Hawthorne, Nathaniel. The Scarlet Letter. New York, NY: Penguin Putnam, 1999. Print. Explanation of Setting: The Prison itself represents the stoic and hard way-of-religious-life that Puritans endured. The prison door made of strong oak represents the the strength but at the same time the hostility of the puritans the sharp
ice-like characteristics, the iron spikes that studded the door.
The cemetery it seems like after it was created the idea that death happens to everyone also seemed to crush their dreams of a utopian society and therefore creating the gray-colored Puritans. The Govenor's Mansion Description and Quote Explanation of Setting Bright environment, organized/precise, happier, bigger
The exterior is the complete opposite of the interior. It appears to be crumbling and worn down; decaying to pieces. While the interior is a much brighter and cleaner environment.
One symbolic view of the mansion is that this house of law and precise design is gettting distorted by Pearl's presence wandering about and dressed in teh appearance of th scarlet letter. She's dressed in a "crimson velvet tunic" , similar to th color red like the "A" on Hester's clothes. Pearl then convinced to go to the garden and wants a red rose she finds; the garden is a place where she feels she relates to like in the first chapter when the rose blossoms. Chapter 7: The Govenor's Hall; Pg 91-92
"They reached the dwelling of Govenor Bellingham. This was a large wooden house, built in a fashion of which ther are specimens still extant in the streets of our lders towns; now mossgrown, crumbling to decay, and melancholy at heart with the many sorrowful or joyful occurences, remembered or forgotten, that have happened and passed away within their dusky chambers....."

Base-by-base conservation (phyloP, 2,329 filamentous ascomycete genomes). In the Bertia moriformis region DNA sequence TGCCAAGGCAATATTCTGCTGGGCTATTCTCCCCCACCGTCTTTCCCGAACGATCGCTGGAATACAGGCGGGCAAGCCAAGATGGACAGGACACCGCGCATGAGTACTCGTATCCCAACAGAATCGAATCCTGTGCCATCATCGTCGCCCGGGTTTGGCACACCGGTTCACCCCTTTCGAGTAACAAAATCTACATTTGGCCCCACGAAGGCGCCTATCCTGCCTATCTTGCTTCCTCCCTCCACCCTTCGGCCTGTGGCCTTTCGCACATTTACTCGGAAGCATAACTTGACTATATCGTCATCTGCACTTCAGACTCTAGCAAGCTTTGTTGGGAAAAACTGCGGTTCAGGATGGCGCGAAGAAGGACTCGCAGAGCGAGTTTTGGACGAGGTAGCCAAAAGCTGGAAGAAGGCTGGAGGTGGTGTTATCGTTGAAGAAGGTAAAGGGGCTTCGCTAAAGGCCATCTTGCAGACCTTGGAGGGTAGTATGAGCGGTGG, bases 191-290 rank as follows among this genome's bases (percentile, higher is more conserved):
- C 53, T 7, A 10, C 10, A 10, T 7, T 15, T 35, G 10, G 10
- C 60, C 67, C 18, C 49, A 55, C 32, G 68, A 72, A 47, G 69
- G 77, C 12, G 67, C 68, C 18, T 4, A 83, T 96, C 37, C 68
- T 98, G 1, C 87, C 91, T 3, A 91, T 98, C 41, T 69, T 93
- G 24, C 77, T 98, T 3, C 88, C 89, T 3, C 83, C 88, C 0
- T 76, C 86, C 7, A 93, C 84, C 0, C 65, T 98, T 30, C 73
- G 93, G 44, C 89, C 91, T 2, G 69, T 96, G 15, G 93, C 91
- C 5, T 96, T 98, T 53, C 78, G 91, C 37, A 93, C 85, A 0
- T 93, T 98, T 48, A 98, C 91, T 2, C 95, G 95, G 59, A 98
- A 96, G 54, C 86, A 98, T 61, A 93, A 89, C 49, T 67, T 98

INTERIOR---->"the walls being overspread with the kind of stucco, in which fragmnts of brokn glass wereplentifully intermixed; so that, when th sunshine flll aslant-wise over the front of the edifice, it glittered and sparkled as if diamonds had been lung against it by th double handful."
EXTERIOR----->"The freshness of the passing year on its exterior and the cheerfulnss, gleaming forth from the sunny windows, oof a human habitation into which death had never entered." The Public Square Explanation of Setting:
The Public Square has transformed from being
a place where everyone could meet publicly and
discuss their lives to Hester Prynne's center
of suffering. Due to her strength and her ability to overcome
these challenges, she has turned the market place around into
a place where she proudly displays her Scarlet Letter. This is an
excellent early scene where Hester is displaying the primarily
male trait of strength. Also, major plot developments happen
here, and it turns into an environment where the truth is
brought out, both from the minister and the initial
unveiling of the scarlet letter. Chapter 2: The Marketplace; Pgs.48-49
"In fact, this scaffold constituted a portion of a penal machine, which now, for two or three generations past, has been merely historical and traditionary among us, but was held, in the old time, to be as effectual an agent in the promotion of good citizenship, as ever was the guillotine among the terrorists of France. It was, in short, the platform of the pillory; and above it rose the framework of that instrument of discipline, so fashioned as to confine the human head in its tight grasp, and thus hold it up to the public gaze. The very idea of ignominy was embodied and made manifest in this contrivance of wood and iron. There can be no outrage, methinks, against our common nature—whatever be the delinquencies of the individual,—no outrage more flagrant than to forbid the culprit to hide his face for shame; as it was the essence of this punishment to do. In Hester Prynne’s instance, however, as not unfrequently in other cases, her sentence bore, that she should stand a certain time upon the platform, but without undergoing that gripe about the neck and confinement of the head, the proneness to which was the most devilish characteristic of this ugly engine. Knowing well her part, she ascended a flight of wooden steps, and was thus displayed to the surrounding multitude, at about the height of a man’s shoulders above the street. " Description and Quote: